Editor’s Note: This is a press release regarding the wildlife photographer of the year selected by Natural History Museum, London. Nature photography, in the correct context, can be an efficient tool for conservation efforts. It not only helps to know about any given piece of land, but also is a powerful tool to raise mass awareness regarding conservation and endangered species. In a world where most humans live their lives, to a large extent, disconnected from the natural world, nature photography can help remind people of the natural world and to inspire a sense of respect for her.


French underwater photographer and marine biologist Laurent Ballesta was awarded for Wildlife Photographer of the Year 2023 for ‘The golden horseshoe’, an otherworldly image of a tri-spine horseshoe crab accompanied by a trio of golden trevallies.

The tri-spine horseshoe crab has survived for more than 100 million years but now faces habitat destruction and overfishing for food and for its blue blood, used in the development of vaccines. But, in the protected waters of Pangatalan Island in the Philippines, there is hope for its survival.

Chair of the jury and editor, Kathy Moran says, ‘To see a horseshoe crab so vibrantly alive in its natural habitat, in such a hauntingly beautiful way, was astonishing. We are looking at an ancient species, highly endangered, and also critical to human health. This photo is luminescent.’

Laurent is only the second photographer in the competition’s fifty-nine-year history to be awarded the Grand Title award twice. He was first awarded Wildlife Photographer of the Year in 2021 for his intriguing image of camouflage groupers exiting a milky cloud of eggs and sperm in Fakarava, French Polynesia.

Young Wildlife Photographer of the Year 2023

Seventeen-year-old Carmel Bechler from Israel was awarded Young Wildlife Photographer of the Year 2023 for his ‘Owls’ road house’, a dynamic frame of barn owls in an abandoned roadside building. Using the family car as hide, Carmel made the most of natural light and long exposure times to capture the light trails of passing traffic.

Owls in a house

Carmel was just 11 years old when he began wildlife photography, and this is his first award in the annual competition. ‘I hope to share with my photography that the beauty of the natural world is all around us, even in places where we least expect it to be, we just need to open our eyes and our minds,’ says Carmel.

‘This photograph has so many layers in terms of content and composition. It simultaneously screams “habitat destruction” and “adaptation”, begging the question: If wildlife can adapt to our environment, why can’t we respect theirs?,’ says Kathy Moran.

Catalyst for change

The two Grand Title winners were selected from 19 astounding category winners that showcase the rich diversity of life on Earth. In an intensive process, each entry was judged anonymously by an international panel of experts on its originality, narrative, technical excellence, and ethical practice.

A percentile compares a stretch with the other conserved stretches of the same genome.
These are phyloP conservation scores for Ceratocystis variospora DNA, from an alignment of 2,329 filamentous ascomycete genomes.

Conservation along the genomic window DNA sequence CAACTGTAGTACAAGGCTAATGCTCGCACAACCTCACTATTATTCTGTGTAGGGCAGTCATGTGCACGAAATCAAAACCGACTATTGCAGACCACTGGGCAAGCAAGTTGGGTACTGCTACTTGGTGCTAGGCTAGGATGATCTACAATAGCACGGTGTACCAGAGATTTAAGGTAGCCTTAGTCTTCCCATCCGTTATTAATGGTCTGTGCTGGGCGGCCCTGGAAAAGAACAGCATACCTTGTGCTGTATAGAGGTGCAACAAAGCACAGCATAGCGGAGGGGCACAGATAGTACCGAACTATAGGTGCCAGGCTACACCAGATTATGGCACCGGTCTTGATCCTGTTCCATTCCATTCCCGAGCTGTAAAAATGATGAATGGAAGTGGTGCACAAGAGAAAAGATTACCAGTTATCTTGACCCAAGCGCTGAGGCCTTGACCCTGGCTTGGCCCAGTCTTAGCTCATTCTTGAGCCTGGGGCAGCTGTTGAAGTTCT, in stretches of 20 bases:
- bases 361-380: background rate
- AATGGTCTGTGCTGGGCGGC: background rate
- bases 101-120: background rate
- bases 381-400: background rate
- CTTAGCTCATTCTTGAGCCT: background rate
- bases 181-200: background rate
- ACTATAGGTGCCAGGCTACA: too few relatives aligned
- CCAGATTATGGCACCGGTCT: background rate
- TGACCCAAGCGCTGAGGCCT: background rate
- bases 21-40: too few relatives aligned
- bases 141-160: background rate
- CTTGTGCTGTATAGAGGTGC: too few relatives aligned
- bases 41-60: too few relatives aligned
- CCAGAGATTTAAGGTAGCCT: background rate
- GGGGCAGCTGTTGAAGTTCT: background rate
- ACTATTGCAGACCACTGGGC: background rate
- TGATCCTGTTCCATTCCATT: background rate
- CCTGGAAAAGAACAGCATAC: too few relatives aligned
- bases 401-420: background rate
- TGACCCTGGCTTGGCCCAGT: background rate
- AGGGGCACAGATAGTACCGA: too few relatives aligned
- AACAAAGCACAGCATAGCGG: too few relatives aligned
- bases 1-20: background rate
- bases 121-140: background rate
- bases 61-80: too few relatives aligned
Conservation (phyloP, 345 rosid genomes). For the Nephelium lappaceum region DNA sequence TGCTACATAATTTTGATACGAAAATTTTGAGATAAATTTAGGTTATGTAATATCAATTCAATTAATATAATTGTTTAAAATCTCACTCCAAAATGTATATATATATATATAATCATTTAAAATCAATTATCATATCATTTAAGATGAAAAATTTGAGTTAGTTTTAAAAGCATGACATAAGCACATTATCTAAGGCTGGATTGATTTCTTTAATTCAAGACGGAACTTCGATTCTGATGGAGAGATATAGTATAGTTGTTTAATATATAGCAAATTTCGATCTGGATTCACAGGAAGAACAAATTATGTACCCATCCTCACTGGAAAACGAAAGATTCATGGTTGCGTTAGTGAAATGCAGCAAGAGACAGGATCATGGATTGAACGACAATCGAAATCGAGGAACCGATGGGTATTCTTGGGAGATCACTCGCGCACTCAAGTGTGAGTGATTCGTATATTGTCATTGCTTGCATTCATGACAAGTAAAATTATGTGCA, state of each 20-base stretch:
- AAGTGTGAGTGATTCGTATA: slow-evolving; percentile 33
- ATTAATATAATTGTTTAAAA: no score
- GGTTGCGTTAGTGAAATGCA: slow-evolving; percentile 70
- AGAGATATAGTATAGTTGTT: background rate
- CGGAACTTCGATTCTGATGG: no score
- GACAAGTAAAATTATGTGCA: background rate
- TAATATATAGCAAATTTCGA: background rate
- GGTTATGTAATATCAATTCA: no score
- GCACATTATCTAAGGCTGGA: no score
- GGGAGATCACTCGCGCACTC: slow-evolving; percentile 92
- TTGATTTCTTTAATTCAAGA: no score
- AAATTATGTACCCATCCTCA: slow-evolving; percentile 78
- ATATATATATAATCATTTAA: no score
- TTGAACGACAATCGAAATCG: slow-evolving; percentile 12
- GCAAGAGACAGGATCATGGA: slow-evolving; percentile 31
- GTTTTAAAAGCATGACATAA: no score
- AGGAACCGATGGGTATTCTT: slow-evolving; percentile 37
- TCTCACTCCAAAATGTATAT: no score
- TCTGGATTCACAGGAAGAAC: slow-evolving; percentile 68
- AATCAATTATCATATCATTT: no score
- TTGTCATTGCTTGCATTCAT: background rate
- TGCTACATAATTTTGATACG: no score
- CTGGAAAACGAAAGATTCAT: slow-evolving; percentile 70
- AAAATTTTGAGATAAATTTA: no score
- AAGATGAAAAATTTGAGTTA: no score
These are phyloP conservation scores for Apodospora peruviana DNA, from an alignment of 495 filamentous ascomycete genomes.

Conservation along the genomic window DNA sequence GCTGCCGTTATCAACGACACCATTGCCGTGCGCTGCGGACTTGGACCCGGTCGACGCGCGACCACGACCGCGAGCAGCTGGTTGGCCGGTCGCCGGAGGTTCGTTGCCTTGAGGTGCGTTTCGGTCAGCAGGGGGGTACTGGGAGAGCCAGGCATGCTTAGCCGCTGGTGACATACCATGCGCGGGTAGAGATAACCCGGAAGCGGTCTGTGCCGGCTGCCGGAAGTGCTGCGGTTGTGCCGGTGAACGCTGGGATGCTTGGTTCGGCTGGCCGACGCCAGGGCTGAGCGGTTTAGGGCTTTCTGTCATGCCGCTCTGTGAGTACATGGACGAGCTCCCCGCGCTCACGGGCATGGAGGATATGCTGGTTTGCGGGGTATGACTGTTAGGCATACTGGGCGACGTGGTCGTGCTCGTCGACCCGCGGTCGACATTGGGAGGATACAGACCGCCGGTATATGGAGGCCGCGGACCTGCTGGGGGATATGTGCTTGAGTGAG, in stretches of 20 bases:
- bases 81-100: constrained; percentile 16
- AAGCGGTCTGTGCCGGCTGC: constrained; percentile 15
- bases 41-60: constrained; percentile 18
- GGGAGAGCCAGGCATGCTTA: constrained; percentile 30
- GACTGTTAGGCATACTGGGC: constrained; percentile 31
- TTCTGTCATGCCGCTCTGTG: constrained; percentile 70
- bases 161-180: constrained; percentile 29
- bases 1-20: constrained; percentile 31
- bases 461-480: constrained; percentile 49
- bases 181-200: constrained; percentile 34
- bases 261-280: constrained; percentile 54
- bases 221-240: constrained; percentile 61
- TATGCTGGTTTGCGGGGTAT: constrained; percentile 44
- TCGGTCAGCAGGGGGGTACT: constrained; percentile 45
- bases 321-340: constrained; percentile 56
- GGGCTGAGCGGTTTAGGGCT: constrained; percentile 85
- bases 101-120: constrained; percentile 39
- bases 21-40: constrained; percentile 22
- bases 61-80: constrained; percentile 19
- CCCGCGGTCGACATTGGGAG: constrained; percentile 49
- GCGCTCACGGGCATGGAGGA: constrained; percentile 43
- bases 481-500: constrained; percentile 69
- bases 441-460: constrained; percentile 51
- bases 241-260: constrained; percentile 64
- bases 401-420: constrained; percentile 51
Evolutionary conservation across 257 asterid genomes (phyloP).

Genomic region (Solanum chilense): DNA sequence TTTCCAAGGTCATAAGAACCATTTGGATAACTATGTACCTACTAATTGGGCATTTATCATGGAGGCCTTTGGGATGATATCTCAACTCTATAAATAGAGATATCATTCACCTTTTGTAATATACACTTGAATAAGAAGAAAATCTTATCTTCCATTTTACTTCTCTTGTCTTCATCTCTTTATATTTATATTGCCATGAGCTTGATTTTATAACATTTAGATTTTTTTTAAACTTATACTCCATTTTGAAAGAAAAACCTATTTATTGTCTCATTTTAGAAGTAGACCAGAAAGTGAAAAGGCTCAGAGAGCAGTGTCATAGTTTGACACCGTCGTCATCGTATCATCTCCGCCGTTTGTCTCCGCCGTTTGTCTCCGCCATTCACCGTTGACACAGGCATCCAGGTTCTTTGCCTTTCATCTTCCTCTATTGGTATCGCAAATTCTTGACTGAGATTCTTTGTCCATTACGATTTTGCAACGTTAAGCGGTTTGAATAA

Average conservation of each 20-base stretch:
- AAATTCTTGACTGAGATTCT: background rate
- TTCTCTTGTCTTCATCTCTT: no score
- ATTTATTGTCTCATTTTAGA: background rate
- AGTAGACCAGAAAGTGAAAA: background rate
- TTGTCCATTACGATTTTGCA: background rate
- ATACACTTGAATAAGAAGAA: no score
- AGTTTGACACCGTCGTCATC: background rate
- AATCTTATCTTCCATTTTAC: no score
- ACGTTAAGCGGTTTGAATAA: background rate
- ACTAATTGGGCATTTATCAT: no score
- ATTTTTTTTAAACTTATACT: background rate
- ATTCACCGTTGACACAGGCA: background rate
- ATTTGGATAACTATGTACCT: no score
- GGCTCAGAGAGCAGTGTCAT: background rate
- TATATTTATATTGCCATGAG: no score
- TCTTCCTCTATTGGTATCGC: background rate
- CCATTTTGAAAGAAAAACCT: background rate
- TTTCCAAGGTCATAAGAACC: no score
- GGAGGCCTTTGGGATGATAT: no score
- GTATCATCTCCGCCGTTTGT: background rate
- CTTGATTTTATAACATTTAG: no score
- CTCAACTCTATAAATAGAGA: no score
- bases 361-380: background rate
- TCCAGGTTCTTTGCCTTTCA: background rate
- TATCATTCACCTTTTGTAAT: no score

Dr Doug Gurr, Director of the Natural History Museum comments, ‘Whilst inspiring absolute awe and wonder, this year’s winning images present compelling evidence of our impact on nature – both positive and negative. Global promises must shift to action to turn the tide on nature’s decline.’

The newly redesigned exhibition also features videos showing the impact wildlife photography can have, and insights from jury members, photographers and Museum scientists to invite visitors to advocate for the natural world. The journey continues online with planet-positive actions audiences can take. The exhibition will tour across the UK and internationally to venues in Australia, Belgium, Canada, Denmark, France, Germany, New Zealand, Singapore, and more.

Exhibition at Natural History Museum, London

  • Opens Friday 13 October 2023 and closes Sunday 30 June 2024.
  • The exhibition is open Monday – Sunday, 10.00-17.50 (last admission at 16.30), and weekends sell out quickly.
  • Adult tickets from £17.50*, concession tickets £14.00*, and child £10.50*.
  • Off-peak Ault tickets from £15.00, off-peak concession ticket £12.00, and off-peak child ticket £9.00 (*Prices excluding optional Gift Aid donation to the Museum.)
  • Get behind the lens of some of the world’s best wildlife photographers with a new Wildlife Photographer of the Year exhibition tour: www.nhm.ac.uk/events/wildlife-photographer-of-the-year-tour
  • Book your tickets: www.nhm.ac.uk/visit/exhibitions/wildlife-photographer-of-the-year
  • #WPY59

Sixtieth Wildlife Photographer of the Year competition

  • Opens for entries on Monday 16 October 2023.
  • Closing for entries at 11.30am GMT on Thursday 7 December 2023.
  • Entrants to the adult competition may enter up to 25 images for a £30 fee, which increases to £35 in the final week of the entry period from 11.30am GMT 30 November to 11.30am GMT 7 December 2023.
  • An entry fee waiver has been introduced for photographers entering the adult competition who live in Africa, Southeast Asia and Central and South America.
  • Entrants aged 17 and under may enter up to 10 images for free.
  • Find out how to enter: www.nhm.ac.uk/wpy/competition

Photos fr. t.t.b.:  © Laurent Ballesta, Carmel Bechler / Wildlife Photographer of the Year 2023